Review Blog

Aug 19 2014

Badudu stories by May L. O'Brien

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Fremantle Press, 2014. ISBN 9781922089823.
(Age: 6-10) Recommended. Chapter book, Aboriginal themes, Early learning, Western Australia.
Four short stories, first published by May L. O'Brien in 1994 have been collected together to contribute to the growing store of literature about Aboriginal history. In these tales, O'Brien tells short snappy stories of her time at the Mount Margaret Mission, near Kalgoorlie where she received her European education. In some schools it was forbidden to speak their native tongue, but not so here. She was encouraged to learn English but the children were able to speak their own languages outside school hours.
In these stories O'Brien tells stories which reflect the difficulties in learning a new language and its idioms.
The first, Smartie pants, tells of a young boy eager to play football for the school, but unable to do so until he can understand more English and so take instructions on the field. He finally achieves this but is taken aback when someone calls him smartie pants. Fun is had when the teacher explains this phrase to the team.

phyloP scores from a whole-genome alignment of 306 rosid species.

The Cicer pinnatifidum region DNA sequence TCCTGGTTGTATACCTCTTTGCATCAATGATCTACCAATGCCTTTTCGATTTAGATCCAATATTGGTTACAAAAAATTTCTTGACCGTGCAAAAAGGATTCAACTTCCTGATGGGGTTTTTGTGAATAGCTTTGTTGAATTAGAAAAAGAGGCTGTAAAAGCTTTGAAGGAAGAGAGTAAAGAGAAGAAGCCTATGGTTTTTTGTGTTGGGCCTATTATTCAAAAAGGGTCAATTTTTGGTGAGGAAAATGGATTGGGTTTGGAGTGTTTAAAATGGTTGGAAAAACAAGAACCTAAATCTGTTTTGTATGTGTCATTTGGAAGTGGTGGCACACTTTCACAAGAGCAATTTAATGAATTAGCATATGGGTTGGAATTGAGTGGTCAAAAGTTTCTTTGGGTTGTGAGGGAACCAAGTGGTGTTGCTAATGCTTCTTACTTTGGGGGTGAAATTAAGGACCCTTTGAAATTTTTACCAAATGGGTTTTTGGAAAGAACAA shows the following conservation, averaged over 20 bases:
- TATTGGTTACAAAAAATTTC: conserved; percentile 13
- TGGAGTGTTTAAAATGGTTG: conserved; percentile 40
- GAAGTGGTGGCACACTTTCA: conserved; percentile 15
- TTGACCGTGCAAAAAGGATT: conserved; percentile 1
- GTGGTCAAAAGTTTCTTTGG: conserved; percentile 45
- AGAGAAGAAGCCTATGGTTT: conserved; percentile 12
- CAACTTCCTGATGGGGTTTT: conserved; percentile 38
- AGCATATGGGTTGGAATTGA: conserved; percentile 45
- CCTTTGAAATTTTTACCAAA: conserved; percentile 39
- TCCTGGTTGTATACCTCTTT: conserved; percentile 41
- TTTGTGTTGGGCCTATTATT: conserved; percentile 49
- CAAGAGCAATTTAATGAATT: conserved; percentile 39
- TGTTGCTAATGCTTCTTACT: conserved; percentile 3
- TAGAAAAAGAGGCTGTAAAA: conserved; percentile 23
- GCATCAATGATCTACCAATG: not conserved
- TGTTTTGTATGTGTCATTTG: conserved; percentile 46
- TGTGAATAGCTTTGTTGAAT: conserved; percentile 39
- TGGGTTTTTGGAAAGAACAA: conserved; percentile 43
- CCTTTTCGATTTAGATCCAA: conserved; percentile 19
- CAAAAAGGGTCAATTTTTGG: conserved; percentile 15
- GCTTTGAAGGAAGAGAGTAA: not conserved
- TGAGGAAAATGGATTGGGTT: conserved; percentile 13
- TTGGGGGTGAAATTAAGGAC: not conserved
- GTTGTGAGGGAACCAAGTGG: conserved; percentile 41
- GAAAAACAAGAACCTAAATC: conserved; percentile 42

Another, Which Jack? is similar in tone where a new boy without any English at all, brings Jack the boy from his class, instead of the implement for changing a car tyre.
Each of the four stories is funny, reflects difficulties in learning a new language and the patience shown by the other children and staff.
O'Brien attended this school, and so her stories are infused with the atmosphere and feel of the school and its cohort. The illustrations add more to the background of the school. The book has a short biographical piece about O'Brien and the school she attended, as well as a map, and several pages of the language spoken and used in the text, Wongi. These are delightful stories stand on their own, and most useful in a class where Aboriginal understandings is being discussed.
Fran Knight

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